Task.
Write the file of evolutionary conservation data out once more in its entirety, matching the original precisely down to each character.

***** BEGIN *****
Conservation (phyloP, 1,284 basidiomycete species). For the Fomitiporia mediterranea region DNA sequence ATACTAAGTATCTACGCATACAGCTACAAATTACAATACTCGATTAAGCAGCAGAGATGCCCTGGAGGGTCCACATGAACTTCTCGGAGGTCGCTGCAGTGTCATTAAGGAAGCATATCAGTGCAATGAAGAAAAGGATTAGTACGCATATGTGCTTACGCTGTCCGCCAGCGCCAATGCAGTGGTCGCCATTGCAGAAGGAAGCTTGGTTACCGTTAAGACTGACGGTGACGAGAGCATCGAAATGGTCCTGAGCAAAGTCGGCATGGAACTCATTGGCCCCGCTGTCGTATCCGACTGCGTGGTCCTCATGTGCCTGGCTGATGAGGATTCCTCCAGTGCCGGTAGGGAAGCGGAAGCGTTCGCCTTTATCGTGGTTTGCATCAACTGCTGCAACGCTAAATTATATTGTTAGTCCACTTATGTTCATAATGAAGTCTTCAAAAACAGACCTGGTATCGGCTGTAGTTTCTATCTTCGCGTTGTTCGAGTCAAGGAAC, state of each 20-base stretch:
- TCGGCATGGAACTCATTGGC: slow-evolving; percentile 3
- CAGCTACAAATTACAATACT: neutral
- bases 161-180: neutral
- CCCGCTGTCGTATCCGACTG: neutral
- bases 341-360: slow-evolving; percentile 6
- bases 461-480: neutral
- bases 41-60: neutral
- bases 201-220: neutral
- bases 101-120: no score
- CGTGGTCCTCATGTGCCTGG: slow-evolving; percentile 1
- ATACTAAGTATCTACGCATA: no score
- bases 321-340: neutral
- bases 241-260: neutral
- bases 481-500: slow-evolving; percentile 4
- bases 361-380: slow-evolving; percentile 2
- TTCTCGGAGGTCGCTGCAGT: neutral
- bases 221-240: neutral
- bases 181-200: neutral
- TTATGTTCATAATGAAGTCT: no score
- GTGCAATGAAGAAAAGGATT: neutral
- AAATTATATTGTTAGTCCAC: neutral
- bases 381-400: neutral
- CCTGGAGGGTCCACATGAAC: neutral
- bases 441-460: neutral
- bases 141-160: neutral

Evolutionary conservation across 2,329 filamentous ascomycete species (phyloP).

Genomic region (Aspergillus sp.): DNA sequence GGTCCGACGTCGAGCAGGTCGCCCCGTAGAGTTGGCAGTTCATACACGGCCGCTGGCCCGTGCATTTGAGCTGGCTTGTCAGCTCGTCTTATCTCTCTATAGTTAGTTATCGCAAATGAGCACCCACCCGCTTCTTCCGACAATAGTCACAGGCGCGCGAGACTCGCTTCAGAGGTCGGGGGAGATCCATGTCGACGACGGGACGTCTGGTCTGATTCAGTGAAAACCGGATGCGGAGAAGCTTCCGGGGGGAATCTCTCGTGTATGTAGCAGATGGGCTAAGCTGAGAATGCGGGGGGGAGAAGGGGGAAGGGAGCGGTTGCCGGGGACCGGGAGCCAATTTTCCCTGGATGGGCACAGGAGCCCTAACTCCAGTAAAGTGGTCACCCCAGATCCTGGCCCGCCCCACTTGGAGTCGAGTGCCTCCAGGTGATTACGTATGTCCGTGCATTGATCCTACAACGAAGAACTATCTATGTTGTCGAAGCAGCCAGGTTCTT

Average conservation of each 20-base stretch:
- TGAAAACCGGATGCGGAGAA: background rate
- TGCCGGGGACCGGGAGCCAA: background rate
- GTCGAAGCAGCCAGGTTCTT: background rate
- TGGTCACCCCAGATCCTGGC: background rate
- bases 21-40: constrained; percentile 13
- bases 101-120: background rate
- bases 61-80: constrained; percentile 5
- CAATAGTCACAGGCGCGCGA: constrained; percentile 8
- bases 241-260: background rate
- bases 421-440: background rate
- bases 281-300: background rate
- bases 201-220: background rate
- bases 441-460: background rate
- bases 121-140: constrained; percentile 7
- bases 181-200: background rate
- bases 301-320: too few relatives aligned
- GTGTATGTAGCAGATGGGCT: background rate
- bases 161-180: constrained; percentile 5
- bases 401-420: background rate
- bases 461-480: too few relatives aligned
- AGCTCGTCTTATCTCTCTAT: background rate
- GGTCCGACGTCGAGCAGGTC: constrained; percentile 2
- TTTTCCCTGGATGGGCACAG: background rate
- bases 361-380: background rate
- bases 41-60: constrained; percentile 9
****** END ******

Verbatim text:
Conservation (phyloP, 1,284 basidiomycete species). For the Fomitiporia mediterranea region DNA sequence ATACTAAGTATCTACGCATACAGCTACAAATTACAATACTCGATTAAGCAGCAGAGATGCCCTGGAGGGTCCACATGAACTTCTCGGAGGTCGCTGCAGTGTCATTAAGGAAGCATATCAGTGCAATGAAGAAAAGGATTAGTACGCATATGTGCTTACGCTGTCCGCCAGCGCCAATGCAGTGGTCGCCATTGCAGAAGGAAGCTTGGTTACCGTTAAGACTGACGGTGACGAGAGCATCGAAATGGTCCTGAGCAAAGTCGGCATGGAACTCATTGGCCCCGCTGTCGTATCCGACTGCGTGGTCCTCATGTGCCTGGCTGATGAGGATTCCTCCAGTGCCGGTAGGGAAGCGGAAGCGTTCGCCTTTATCGTGGTTTGCATCAACTGCTGCAACGCTAAATTATATTGTTAGTCCACTTATGTTCATAATGAAGTCTTCAAAAACAGACCTGGTATCGGCTGTAGTTTCTATCTTCGCGTTGTTCGAGTCAAGGAAC, state of each 20-base stretch:
- TCGGCATGGAACTCATTGGC: slow-evolving; percentile 3
- CAGCTACAAATTACAATACT: neutral
- bases 161-180: neutral
- CCCGCTGTCGTATCCGACTG: neutral
- bases 341-360: slow-evolving; percentile 6
- bases 461-480: neutral
- bases 41-60: neutral
- bases 201-220: neutral
- bases 101-120: no score
- CGTGGTCCTCATGTGCCTGG: slow-evolving; percentile 1
- ATACTAAGTATCTACGCATA: no score
- bases 321-340: neutral
- bases 241-260: neutral
- bases 481-500: slow-evolving; percentile 4
- bases 361-380: slow-evolving; percentile 2
- TTCTCGGAGGTCGCTGCAGT: neutral
- bases 221-240: neutral
- bases 181-200: neutral
- TTATGTTCATAATGAAGTCT: no score
- GTGCAATGAAGAAAAGGATT: neutral
- AAATTATATTGTTAGTCCAC: neutral
- bases 381-400: neutral
- CCTGGAGGGTCCACATGAAC: neutral
- bases 441-460: neutral
- bases 141-160: neutral

Evolutionary conservation across 2,329 filamentous ascomycete species (phyloP).

Genomic region (Aspergillus sp.): DNA sequence GGTCCGACGTCGAGCAGGTCGCCCCGTAGAGTTGGCAGTTCATACACGGCCGCTGGCCCGTGCATTTGAGCTGGCTTGTCAGCTCGTCTTATCTCTCTATAGTTAGTTATCGCAAATGAGCACCCACCCGCTTCTTCCGACAATAGTCACAGGCGCGCGAGACTCGCTTCAGAGGTCGGGGGAGATCCATGTCGACGACGGGACGTCTGGTCTGATTCAGTGAAAACCGGATGCGGAGAAGCTTCCGGGGGGAATCTCTCGTGTATGTAGCAGATGGGCTAAGCTGAGAATGCGGGGGGGAGAAGGGGGAAGGGAGCGGTTGCCGGGGACCGGGAGCCAATTTTCCCTGGATGGGCACAGGAGCCCTAACTCCAGTAAAGTGGTCACCCCAGATCCTGGCCCGCCCCACTTGGAGTCGAGTGCCTCCAGGTGATTACGTATGTCCGTGCATTGATCCTACAACGAAGAACTATCTATGTTGTCGAAGCAGCCAGGTTCTT

Average conservation of each 20-base stretch:
- TGAAAACCGGATGCGGAGAA: background rate
- TGCCGGGGACCGGGAGCCAA: background rate
- GTCGAAGCAGCCAGGTTCTT: background rate
- TGGTCACCCCAGATCCTGGC: background rate
- bases 21-40: constrained; percentile 13
- bases 101-120: background rate
- bases 61-80: constrained; percentile 5
- CAATAGTCACAGGCGCGCGA: constrained; percentile 8
- bases 241-260: background rate
- bases 421-440: background rate
- bases 281-300: background rate
- bases 201-220: background rate
- bases 441-460: background rate
- bases 121-140: constrained; percentile 7
- bases 181-200: background rate
- bases 301-320: too few relatives aligned
- GTGTATGTAGCAGATGGGCT: background rate
- bases 161-180: constrained; percentile 5
- bases 401-420: background rate
- bases 461-480: too few relatives aligned
- AGCTCGTCTTATCTCTCTAT: background rate
- GGTCCGACGTCGAGCAGGTC: constrained; percentile 2
- TTTTCCCTGGATGGGCACAG: background rate
- bases 361-380: background rate
- bases 41-60: constrained; percentile 9